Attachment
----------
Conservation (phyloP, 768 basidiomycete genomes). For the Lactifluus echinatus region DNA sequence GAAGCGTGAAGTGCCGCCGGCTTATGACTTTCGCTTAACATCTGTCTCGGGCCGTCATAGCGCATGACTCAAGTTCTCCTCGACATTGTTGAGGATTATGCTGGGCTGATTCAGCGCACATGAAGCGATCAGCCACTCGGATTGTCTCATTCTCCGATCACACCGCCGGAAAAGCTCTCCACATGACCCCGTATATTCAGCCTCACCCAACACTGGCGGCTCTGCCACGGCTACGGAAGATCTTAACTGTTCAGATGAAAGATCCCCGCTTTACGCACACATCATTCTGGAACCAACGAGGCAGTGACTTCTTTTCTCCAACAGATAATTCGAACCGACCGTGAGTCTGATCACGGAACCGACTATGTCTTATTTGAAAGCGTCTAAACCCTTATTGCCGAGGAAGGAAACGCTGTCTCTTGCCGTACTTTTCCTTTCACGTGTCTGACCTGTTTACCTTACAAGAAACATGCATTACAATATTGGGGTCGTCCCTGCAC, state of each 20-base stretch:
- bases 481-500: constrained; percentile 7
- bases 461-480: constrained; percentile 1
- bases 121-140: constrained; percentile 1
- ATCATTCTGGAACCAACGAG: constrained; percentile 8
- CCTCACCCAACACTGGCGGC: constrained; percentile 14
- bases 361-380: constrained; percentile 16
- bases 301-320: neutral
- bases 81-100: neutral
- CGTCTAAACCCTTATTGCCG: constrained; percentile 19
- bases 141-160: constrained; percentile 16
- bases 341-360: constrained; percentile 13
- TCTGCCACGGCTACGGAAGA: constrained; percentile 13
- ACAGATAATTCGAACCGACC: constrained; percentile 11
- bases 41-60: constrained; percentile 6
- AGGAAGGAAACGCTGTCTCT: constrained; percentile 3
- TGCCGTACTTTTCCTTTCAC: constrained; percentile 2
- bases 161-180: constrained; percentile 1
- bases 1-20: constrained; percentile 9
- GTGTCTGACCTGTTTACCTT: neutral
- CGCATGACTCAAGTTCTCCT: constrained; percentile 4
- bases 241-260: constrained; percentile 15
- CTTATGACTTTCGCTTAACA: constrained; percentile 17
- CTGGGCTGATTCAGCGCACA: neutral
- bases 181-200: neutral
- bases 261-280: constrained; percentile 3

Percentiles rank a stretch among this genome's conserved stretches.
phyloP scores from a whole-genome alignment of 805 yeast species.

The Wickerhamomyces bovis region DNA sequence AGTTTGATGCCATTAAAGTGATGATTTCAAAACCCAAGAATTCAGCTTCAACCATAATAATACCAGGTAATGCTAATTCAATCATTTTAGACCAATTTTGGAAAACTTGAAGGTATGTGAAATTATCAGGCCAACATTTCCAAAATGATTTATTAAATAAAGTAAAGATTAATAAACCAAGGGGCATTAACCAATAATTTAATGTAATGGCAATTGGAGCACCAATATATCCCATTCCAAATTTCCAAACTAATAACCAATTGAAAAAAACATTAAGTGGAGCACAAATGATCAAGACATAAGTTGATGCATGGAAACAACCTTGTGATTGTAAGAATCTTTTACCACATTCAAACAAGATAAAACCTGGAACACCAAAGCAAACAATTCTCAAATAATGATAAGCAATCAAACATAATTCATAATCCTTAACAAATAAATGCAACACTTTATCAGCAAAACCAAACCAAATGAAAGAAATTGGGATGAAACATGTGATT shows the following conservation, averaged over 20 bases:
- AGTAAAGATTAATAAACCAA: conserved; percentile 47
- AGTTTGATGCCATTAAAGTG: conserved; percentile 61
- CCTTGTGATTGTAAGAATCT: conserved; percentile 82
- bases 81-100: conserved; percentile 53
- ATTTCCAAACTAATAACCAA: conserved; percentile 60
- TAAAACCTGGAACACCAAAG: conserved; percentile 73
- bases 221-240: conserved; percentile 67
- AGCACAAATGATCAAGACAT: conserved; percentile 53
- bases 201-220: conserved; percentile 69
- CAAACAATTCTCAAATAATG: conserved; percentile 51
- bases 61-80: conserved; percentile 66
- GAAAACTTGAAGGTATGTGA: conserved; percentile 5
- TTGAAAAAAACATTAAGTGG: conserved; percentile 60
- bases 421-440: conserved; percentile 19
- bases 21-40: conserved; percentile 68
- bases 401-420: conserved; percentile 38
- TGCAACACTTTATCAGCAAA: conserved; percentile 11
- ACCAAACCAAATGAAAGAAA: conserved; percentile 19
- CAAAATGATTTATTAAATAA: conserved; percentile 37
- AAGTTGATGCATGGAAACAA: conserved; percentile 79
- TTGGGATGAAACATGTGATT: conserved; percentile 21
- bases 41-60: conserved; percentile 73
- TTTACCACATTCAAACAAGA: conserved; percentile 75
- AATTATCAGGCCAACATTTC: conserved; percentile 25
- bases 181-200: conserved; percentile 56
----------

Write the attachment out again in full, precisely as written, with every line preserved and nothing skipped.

Conservation (phyloP, 768 basidiomycete genomes). For the Lactifluus echinatus region DNA sequence GAAGCGTGAAGTGCCGCCGGCTTATGACTTTCGCTTAACATCTGTCTCGGGCCGTCATAGCGCATGACTCAAGTTCTCCTCGACATTGTTGAGGATTATGCTGGGCTGATTCAGCGCACATGAAGCGATCAGCCACTCGGATTGTCTCATTCTCCGATCACACCGCCGGAAAAGCTCTCCACATGACCCCGTATATTCAGCCTCACCCAACACTGGCGGCTCTGCCACGGCTACGGAAGATCTTAACTGTTCAGATGAAAGATCCCCGCTTTACGCACACATCATTCTGGAACCAACGAGGCAGTGACTTCTTTTCTCCAACAGATAATTCGAACCGACCGTGAGTCTGATCACGGAACCGACTATGTCTTATTTGAAAGCGTCTAAACCCTTATTGCCGAGGAAGGAAACGCTGTCTCTTGCCGTACTTTTCCTTTCACGTGTCTGACCTGTTTACCTTACAAGAAACATGCATTACAATATTGGGGTCGTCCCTGCAC, state of each 20-base stretch:
- bases 481-500: constrained; percentile 7
- bases 461-480: constrained; percentile 1
- bases 121-140: constrained; percentile 1
- ATCATTCTGGAACCAACGAG: constrained; percentile 8
- CCTCACCCAACACTGGCGGC: constrained; percentile 14
- bases 361-380: constrained; percentile 16
- bases 301-320: neutral
- bases 81-100: neutral
- CGTCTAAACCCTTATTGCCG: constrained; percentile 19
- bases 141-160: constrained; percentile 16
- bases 341-360: constrained; percentile 13
- TCTGCCACGGCTACGGAAGA: constrained; percentile 13
- ACAGATAATTCGAACCGACC: constrained; percentile 11
- bases 41-60: constrained; percentile 6
- AGGAAGGAAACGCTGTCTCT: constrained; percentile 3
- TGCCGTACTTTTCCTTTCAC: constrained; percentile 2
- bases 161-180: constrained; percentile 1
- bases 1-20: constrained; percentile 9
- GTGTCTGACCTGTTTACCTT: neutral
- CGCATGACTCAAGTTCTCCT: constrained; percentile 4
- bases 241-260: constrained; percentile 15
- CTTATGACTTTCGCTTAACA: constrained; percentile 17
- CTGGGCTGATTCAGCGCACA: neutral
- bases 181-200: neutral
- bases 261-280: constrained; percentile 3

Percentiles rank a stretch among this genome's conserved stretches.
phyloP scores from a whole-genome alignment of 805 yeast species.

The Wickerhamomyces bovis region DNA sequence AGTTTGATGCCATTAAAGTGATGATTTCAAAACCCAAGAATTCAGCTTCAACCATAATAATACCAGGTAATGCTAATTCAATCATTTTAGACCAATTTTGGAAAACTTGAAGGTATGTGAAATTATCAGGCCAACATTTCCAAAATGATTTATTAAATAAAGTAAAGATTAATAAACCAAGGGGCATTAACCAATAATTTAATGTAATGGCAATTGGAGCACCAATATATCCCATTCCAAATTTCCAAACTAATAACCAATTGAAAAAAACATTAAGTGGAGCACAAATGATCAAGACATAAGTTGATGCATGGAAACAACCTTGTGATTGTAAGAATCTTTTACCACATTCAAACAAGATAAAACCTGGAACACCAAAGCAAACAATTCTCAAATAATGATAAGCAATCAAACATAATTCATAATCCTTAACAAATAAATGCAACACTTTATCAGCAAAACCAAACCAAATGAAAGAAATTGGGATGAAACATGTGATT shows the following conservation, averaged over 20 bases:
- AGTAAAGATTAATAAACCAA: conserved; percentile 47
- AGTTTGATGCCATTAAAGTG: conserved; percentile 61
- CCTTGTGATTGTAAGAATCT: conserved; percentile 82
- bases 81-100: conserved; percentile 53
- ATTTCCAAACTAATAACCAA: conserved; percentile 60
- TAAAACCTGGAACACCAAAG: conserved; percentile 73
- bases 221-240: conserved; percentile 67
- AGCACAAATGATCAAGACAT: conserved; percentile 53
- bases 201-220: conserved; percentile 69
- CAAACAATTCTCAAATAATG: conserved; percentile 51
- bases 61-80: conserved; percentile 66
- GAAAACTTGAAGGTATGTGA: conserved; percentile 5
- TTGAAAAAAACATTAAGTGG: conserved; percentile 60
- bases 421-440: conserved; percentile 19
- bases 21-40: conserved; percentile 68
- bases 401-420: conserved; percentile 38
- TGCAACACTTTATCAGCAAA: conserved; percentile 11
- ACCAAACCAAATGAAAGAAA: conserved; percentile 19
- CAAAATGATTTATTAAATAA: conserved; percentile 37
- AAGTTGATGCATGGAAACAA: conserved; percentile 79
- TTGGGATGAAACATGTGATT: conserved; percentile 21
- bases 41-60: conserved; percentile 73
- TTTACCACATTCAAACAAGA: conserved; percentile 75
- AATTATCAGGCCAACATTTC: conserved; percentile 25
- bases 181-200: conserved; percentile 56